What are cancer biomarkers?
Biomarkers are genes, proteins, and other substances that can help doctors diagnose or treat a disease. They can also be used to track a person's progress after treatment, and they may be helpful in deciding if a certain medicine is right for them.
Hormonal biomarkers, such as testosterone and oestrogen levels, can be used to determine an athlete's overall health. A drop in these levels can be an indicator of chronic under-fuelling, which can affect other aspects of their performance.
Amino acid biomarkers, such as glutamine and lysine, can be used to assess muscle quality/status. These amino acids are involved in protein synthesis and are important for training and recovery. A decrease in these amino acids can be an indication of reduced performance, fatigue, or injury, and monitoring these biomarkers over a period of time can provide insight into an athlete's health and performance.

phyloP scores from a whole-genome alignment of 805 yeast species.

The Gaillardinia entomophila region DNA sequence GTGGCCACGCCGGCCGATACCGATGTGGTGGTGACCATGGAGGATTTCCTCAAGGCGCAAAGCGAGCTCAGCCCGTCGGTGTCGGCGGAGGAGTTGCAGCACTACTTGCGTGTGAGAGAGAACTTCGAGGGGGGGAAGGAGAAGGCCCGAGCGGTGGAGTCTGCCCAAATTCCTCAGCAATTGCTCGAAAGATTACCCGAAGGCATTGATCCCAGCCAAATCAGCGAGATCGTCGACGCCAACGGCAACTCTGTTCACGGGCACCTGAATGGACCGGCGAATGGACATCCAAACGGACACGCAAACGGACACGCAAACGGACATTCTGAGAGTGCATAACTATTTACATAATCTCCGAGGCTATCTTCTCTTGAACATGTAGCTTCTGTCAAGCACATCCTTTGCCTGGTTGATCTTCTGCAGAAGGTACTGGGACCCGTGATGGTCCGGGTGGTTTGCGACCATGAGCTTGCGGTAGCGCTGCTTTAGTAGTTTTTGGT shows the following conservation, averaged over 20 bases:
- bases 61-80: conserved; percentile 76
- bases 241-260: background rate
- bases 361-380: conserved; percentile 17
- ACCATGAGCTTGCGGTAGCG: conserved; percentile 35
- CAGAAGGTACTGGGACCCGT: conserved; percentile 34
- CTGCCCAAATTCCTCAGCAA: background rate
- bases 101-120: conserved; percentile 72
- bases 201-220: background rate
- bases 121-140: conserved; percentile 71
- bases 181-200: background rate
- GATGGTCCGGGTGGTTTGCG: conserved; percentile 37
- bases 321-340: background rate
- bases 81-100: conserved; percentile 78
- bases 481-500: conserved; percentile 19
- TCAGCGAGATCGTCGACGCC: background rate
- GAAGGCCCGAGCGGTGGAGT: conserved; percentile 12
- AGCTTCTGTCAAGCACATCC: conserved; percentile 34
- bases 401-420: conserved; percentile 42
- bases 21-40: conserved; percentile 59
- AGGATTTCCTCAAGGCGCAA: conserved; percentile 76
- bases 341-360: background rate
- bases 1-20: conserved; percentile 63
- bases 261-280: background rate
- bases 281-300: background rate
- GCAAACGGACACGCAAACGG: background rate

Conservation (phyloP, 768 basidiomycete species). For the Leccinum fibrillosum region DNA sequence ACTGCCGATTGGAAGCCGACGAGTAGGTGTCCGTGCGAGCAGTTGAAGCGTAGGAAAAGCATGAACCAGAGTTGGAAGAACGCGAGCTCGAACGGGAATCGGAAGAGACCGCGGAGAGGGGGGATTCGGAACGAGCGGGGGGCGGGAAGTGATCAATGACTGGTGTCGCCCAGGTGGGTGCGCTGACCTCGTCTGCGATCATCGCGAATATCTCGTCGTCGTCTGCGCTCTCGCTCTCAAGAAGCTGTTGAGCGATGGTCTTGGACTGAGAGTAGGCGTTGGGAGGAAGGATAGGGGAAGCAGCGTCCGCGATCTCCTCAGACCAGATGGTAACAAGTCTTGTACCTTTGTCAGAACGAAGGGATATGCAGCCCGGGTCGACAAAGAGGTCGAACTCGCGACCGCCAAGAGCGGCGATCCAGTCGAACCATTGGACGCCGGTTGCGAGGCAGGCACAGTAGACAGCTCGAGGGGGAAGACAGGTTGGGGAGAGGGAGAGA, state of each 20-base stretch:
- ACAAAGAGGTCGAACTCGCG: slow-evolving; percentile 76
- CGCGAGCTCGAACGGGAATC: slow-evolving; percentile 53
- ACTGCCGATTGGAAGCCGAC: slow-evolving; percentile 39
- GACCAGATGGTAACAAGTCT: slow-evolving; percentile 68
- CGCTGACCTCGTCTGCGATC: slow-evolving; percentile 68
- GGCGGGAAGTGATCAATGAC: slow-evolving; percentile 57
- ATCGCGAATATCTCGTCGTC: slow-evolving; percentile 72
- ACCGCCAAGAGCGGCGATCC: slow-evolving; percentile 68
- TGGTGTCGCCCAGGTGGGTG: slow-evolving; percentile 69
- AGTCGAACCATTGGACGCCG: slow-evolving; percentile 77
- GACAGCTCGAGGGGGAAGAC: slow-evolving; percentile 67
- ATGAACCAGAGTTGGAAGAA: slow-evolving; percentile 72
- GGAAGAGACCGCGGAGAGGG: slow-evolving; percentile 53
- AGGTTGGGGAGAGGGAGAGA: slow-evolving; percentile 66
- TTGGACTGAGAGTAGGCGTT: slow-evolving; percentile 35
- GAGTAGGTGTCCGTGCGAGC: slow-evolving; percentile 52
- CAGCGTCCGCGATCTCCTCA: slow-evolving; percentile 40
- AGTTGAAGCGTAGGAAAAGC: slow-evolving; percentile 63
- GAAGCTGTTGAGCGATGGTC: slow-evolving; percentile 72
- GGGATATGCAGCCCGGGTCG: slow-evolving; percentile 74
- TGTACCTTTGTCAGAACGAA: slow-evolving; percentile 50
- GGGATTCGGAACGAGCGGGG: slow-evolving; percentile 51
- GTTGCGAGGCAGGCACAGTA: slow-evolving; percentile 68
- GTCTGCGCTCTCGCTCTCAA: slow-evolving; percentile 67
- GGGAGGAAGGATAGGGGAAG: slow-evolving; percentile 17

Blood hydration biomarkers can be used to assess an individual's hydration state before and after a training session or competition. They can also be used to define fluid consumption recommendations for optimal training benefit or recovery.
Other important biomarkers include heart rate derived metrics such as RHR and HRV. These measurements can be used to assess stress, recovery, or readiness more directly than aerobic capacity and can identify acute anomalies such as a drop in RHR by 20 or 30 bpm after an event.
When assessing the impact of biomarkers on an athlete's health and performance, many factors need to be considered. This includes the timing and intent of testing, sensitivity and precision, and accuracy of the results.